AAR at the Movies: Up

pixar-up-frame1The NYT used to be my go-to site for movie reviews, but of late I find myself bored with their determined cynicism.  However, I do have to agree with Manohla Dargis’s summary of Pixar’s latest creation: Though the initial images of flight are wonderfully rendered…the movie remains bound by convention….This has become the Pixar way. Passages of glorious imagination are invariably matched by stock characters and banal story choices, as each new movie becomes another manifestation of the movie-industry divide between art and the bottom line.  Well, I’m not sure I’d totally agree with the last assertion, but I do know that the movie left me flat after a glorious beginning.

What I liked: A 78-year-old main character, Carl Frederickson, voiced by Ed Asner.  A house propelled by thousands of helium balloons.  Evocative music scored by Michael Giacchino, who also did the wonderful “Ratatouille”.  The bird.

What I really liked: A beautiful, poignant beginning, showing Carl’s life with his beloved wife Ellie.  The opening newsreel, which brought to mind nice memories of “The Incredibles”.  The phenomenal colour palette.

What I didn’t like so much: The opening short (“Partly Cloudy”), which was very underwhelming.  A descent to rather tedious action once they reach Paradise Falls and an underdeveloped villain.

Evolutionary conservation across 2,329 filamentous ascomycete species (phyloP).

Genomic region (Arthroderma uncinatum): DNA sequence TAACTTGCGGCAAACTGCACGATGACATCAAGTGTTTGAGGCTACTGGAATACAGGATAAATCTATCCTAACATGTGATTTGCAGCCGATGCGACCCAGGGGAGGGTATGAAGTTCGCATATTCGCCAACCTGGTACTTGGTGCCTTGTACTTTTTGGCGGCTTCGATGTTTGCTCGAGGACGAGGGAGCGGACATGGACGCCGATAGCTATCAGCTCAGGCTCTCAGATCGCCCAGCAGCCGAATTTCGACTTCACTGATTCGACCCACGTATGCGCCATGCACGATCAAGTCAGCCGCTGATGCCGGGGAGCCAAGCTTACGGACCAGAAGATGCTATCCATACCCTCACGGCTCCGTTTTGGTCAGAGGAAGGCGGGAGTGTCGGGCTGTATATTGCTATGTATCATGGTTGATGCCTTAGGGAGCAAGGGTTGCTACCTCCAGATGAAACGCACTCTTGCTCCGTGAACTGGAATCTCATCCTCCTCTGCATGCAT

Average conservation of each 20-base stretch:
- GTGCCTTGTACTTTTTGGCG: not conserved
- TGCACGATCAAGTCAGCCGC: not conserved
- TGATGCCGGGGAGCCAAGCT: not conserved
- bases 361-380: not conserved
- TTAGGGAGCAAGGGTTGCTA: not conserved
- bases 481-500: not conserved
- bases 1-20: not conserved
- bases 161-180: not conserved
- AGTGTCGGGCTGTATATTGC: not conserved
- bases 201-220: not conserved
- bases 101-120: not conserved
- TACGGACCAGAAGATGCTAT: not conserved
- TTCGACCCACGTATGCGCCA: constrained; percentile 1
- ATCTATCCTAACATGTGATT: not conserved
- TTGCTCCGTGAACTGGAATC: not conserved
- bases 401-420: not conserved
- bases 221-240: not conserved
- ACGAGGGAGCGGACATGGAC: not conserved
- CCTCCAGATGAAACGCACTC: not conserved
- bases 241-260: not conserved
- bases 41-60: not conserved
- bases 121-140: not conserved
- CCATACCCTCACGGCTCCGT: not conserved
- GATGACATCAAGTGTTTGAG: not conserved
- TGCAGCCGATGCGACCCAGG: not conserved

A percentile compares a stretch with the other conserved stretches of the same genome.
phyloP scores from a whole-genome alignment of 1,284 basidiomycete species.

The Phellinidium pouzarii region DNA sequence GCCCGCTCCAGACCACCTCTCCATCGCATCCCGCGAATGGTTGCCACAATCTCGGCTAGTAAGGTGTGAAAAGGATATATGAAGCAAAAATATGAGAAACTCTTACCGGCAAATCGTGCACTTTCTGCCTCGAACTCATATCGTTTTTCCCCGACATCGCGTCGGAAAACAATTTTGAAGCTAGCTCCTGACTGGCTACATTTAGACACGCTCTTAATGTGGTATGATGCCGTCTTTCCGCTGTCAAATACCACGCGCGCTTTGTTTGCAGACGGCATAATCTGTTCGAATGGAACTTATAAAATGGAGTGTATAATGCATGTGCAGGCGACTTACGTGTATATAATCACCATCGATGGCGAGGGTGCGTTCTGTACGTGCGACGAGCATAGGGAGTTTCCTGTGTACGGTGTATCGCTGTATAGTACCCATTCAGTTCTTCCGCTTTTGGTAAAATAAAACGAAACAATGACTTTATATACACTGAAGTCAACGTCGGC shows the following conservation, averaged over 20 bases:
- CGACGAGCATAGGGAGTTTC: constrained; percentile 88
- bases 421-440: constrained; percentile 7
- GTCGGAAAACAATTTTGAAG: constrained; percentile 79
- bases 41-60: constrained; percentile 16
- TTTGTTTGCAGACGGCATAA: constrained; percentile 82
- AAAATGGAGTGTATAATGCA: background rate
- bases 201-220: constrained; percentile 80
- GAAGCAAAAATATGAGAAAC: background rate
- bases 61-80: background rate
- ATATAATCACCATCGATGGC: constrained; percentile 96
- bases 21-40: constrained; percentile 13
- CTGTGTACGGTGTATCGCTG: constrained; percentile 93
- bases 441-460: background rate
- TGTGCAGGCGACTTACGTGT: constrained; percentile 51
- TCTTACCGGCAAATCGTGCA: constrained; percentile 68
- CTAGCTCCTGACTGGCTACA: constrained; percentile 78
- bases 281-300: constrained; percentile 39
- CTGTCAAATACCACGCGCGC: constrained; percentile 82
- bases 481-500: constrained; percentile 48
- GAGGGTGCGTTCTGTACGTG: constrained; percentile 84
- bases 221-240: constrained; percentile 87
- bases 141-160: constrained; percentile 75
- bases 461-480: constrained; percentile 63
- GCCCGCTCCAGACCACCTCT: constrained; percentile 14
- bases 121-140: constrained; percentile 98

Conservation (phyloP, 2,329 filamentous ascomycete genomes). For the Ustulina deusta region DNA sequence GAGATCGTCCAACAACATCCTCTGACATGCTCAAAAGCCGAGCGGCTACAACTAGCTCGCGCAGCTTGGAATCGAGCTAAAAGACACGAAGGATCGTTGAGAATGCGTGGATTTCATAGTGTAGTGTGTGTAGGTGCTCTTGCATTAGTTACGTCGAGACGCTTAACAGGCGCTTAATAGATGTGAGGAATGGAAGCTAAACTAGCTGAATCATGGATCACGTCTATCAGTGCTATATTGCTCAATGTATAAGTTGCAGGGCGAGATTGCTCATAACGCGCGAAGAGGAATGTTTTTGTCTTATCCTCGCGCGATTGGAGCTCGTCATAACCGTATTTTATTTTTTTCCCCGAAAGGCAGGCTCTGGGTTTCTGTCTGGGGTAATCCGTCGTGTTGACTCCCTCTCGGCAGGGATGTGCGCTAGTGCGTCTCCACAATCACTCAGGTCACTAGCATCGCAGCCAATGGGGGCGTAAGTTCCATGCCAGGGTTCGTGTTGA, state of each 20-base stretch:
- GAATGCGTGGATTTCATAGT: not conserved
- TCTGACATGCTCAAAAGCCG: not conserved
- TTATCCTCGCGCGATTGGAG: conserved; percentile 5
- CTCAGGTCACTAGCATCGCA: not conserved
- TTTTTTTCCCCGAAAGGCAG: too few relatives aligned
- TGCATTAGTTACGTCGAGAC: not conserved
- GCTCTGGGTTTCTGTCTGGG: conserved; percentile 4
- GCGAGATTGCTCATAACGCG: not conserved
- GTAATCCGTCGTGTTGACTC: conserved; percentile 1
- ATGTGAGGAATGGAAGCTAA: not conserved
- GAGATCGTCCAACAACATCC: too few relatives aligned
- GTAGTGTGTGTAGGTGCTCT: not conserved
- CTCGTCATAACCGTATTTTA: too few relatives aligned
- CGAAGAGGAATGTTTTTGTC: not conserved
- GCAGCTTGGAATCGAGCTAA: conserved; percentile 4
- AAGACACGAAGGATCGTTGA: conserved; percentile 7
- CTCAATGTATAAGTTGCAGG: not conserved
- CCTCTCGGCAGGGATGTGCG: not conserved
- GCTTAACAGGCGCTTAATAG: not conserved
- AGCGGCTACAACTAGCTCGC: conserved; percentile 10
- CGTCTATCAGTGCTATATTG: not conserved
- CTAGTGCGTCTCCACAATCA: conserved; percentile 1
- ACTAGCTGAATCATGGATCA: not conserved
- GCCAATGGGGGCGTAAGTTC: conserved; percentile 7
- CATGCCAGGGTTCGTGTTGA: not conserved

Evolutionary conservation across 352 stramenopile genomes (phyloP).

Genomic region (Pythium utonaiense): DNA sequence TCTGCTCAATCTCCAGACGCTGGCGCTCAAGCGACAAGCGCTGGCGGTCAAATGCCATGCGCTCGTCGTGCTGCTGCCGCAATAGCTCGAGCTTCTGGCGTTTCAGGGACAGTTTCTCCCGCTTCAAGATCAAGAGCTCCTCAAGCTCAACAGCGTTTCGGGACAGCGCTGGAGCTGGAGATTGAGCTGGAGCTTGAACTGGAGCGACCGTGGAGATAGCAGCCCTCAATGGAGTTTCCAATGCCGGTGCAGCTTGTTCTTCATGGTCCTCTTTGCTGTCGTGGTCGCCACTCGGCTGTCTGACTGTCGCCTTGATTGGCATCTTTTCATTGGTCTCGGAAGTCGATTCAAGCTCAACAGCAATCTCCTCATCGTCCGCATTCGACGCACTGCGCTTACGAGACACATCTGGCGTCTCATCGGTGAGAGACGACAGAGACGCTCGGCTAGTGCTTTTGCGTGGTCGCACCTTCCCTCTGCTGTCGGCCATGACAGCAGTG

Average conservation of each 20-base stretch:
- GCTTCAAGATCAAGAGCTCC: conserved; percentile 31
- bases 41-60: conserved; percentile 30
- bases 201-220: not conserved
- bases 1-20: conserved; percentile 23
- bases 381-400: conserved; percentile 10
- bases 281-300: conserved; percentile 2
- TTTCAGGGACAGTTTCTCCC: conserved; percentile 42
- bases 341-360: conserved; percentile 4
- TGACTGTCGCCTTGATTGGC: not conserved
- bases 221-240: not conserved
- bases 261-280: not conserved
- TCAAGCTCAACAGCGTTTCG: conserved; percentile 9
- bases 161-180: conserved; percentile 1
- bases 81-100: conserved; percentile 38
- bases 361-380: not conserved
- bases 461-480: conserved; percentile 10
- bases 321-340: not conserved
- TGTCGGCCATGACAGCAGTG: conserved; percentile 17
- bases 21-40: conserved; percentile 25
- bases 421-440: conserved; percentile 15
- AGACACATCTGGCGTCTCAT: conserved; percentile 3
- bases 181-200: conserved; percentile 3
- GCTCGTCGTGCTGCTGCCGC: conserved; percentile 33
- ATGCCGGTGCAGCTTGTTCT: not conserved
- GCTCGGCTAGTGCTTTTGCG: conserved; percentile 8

What I really didn’t like.  Charles Muntz’s dogs with electronic collars that give them human voices.  Very, very tedious.

I have to keep reminding myself that although Pixar films work for both adults and children, they are aimed first and foremost towards the latter.  That being said, I firmly believe it is possible to craft meaningful, original, thought-provoking children’s films that are consistent in tone as “Up” was not (see Brad Bird’s “The Iron Giant”, Hayao Miyazaki’s “Spirited Away”, or Michel Ocelet’s “Azur & Asmar: The Prince’s Quest”).  Lately, Pixar’s films have started on very high notes but left me feeling flat, and the knowledge that their next few projects include a “Cars” sequel leaves me quavering.

But then again, it’s their fault for setting such high standards.  Compared to the vast majority of animated films, not to mention films, “Up” is a bloody good movie.   I saw this in our local theatre (it just arrived) with a 5-year-old kid and her mum, and young Jenna was so into the movie it was as entertaining as the movie itself.  Maybe that’s the key.  Forget that I know any better, and just go with it.

– Jean AAR

22 thoughts on “AAR at the Movies: Up

  1. Lynn M